The Ninety One Global Environment fund is an obvious option to invest in net zero opportunities. It’s a global equities fund that includes emerging markets, but which has a unique approach of only investing in companies that are contributing to the decarbonisation of the world economy. It is set to benefit from the massive tailwind of the some $2.4 trillion of annual spend required to meet global temperature goals and, as well as avoiding firms creating carbon emissions, companies also have to have at least 50% of their revenues from three sectors: renewable energy; efficient use of resources, and electrification.
There are other less obvious ways to tap into this theme, however. The insurance sector is one such example. Nick Martin, manager of Polar Capital Global Insurance fund, told us recently: “Insurance companies take on the risk that you and I don’t want to. They absorb the volatility that we as individuals or companies can’t handle, and obviously climate change is a huge source of volatility that’s increasing over time.
“The industry has got a very critical role in helping to manage that associated volatility and promote behaviours that help address the climate crisis. When I started out in this business 20-odd years ago, talk in a natural catastrophe context was really around hurricanes and earthquakes. But in recent years there’s been the emergence secondary perils like flood, drought and wildfire. And it’s indisputable that those are closely linked to climate change. Insurance is a very big part of how you manage that risk. So now it should be a very strong tailwind to the sector for many years to come.”
You can hear more about the role insurance has to play in the climate crisis, and the emergence of natural-based solutions as a risk prevention partner, in this podcast:
Another option is via infrastructure investments. While moves to decarbonise the world’s economy are reducing the need for some infrastructure assets, they are underpinning strong structural growth for others.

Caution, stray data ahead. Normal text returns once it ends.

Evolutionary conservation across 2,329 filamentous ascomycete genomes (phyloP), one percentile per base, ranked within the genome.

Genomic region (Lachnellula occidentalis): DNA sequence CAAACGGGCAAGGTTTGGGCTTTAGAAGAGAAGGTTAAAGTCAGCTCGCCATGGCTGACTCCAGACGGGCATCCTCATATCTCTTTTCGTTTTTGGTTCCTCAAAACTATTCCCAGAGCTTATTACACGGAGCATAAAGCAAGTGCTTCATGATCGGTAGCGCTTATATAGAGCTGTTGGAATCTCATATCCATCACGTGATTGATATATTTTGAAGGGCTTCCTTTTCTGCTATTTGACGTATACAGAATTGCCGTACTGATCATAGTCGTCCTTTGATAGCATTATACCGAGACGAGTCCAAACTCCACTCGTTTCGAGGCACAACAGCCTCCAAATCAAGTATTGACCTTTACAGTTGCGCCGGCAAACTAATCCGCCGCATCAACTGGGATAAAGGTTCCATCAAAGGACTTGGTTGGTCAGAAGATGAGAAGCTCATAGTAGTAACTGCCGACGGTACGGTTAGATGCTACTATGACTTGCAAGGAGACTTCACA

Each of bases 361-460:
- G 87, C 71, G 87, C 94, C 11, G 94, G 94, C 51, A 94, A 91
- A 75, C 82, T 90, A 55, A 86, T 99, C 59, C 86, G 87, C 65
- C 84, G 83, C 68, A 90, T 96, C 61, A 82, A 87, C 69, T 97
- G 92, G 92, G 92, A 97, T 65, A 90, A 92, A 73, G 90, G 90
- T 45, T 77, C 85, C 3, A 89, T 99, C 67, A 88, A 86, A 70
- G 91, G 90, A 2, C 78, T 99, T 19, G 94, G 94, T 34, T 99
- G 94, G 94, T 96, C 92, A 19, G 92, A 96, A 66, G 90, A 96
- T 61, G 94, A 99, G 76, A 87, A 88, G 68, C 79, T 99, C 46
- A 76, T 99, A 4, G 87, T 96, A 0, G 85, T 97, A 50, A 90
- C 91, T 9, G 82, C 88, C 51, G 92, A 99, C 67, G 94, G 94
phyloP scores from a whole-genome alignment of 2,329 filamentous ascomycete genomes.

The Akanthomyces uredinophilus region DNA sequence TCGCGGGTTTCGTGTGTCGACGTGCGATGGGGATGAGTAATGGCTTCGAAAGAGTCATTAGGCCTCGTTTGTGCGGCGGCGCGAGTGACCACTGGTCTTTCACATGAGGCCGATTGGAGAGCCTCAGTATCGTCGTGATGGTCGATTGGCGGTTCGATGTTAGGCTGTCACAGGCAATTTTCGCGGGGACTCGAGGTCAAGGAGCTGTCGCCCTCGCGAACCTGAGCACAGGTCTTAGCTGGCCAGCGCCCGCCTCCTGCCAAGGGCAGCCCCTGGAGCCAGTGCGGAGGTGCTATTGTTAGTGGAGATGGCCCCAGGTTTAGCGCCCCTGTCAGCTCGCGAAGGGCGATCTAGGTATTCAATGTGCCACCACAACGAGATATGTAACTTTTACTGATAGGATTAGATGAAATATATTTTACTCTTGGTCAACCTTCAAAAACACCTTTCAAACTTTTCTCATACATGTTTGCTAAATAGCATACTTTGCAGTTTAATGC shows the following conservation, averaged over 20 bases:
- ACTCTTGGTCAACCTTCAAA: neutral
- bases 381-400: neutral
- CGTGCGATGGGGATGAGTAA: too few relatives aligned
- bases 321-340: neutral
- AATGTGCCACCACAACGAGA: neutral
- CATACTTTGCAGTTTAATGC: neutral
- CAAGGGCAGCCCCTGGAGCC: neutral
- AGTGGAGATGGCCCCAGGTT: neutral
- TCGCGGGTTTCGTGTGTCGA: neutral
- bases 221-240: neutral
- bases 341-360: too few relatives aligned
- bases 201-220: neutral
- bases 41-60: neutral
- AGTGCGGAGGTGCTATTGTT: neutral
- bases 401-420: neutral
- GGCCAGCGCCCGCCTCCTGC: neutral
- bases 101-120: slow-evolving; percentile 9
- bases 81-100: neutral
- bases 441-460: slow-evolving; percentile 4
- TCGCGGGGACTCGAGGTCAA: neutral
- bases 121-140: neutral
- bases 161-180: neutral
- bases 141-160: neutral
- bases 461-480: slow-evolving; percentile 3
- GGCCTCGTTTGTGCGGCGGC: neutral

“It is hard to overstate the scale of the implications that these developments have for the global listed infrastructure opportunity set,” said Peter Meany, manager of First Sentier Global Listed Infrastructure. “The two largest sources of carbon are the electricity and transportation sectors. The consumption of fossil fuels by utilities to generate electricity accounts for between 30% and 40% of the world’s carbon emissions. Transportation (primarily cars and trucks) accounts for a further 15% to 20% of global emissions. The changes required from these industries during the transition to a net zero world will bring some stranded asset risk – but also present substantial growth opportunities.
“The process is already well under way. Cheap wind and solar power are being rolled out to replace uneconomic coal plants. Existing transmission grids are being expanded in order to connect new solar and wind farms with population centres where the energy is needed. The next leg of growth in wind and solar build-out is likely to be sparked by advances in battery storage technology (where cost curves are on a sharp downward trajectory) to combat renewables’ intermittency. And electric vehicles volumes reaching critical mass, likely later this decade or early in the next, will drive further material increases in electricity demand and further renewables build-out.”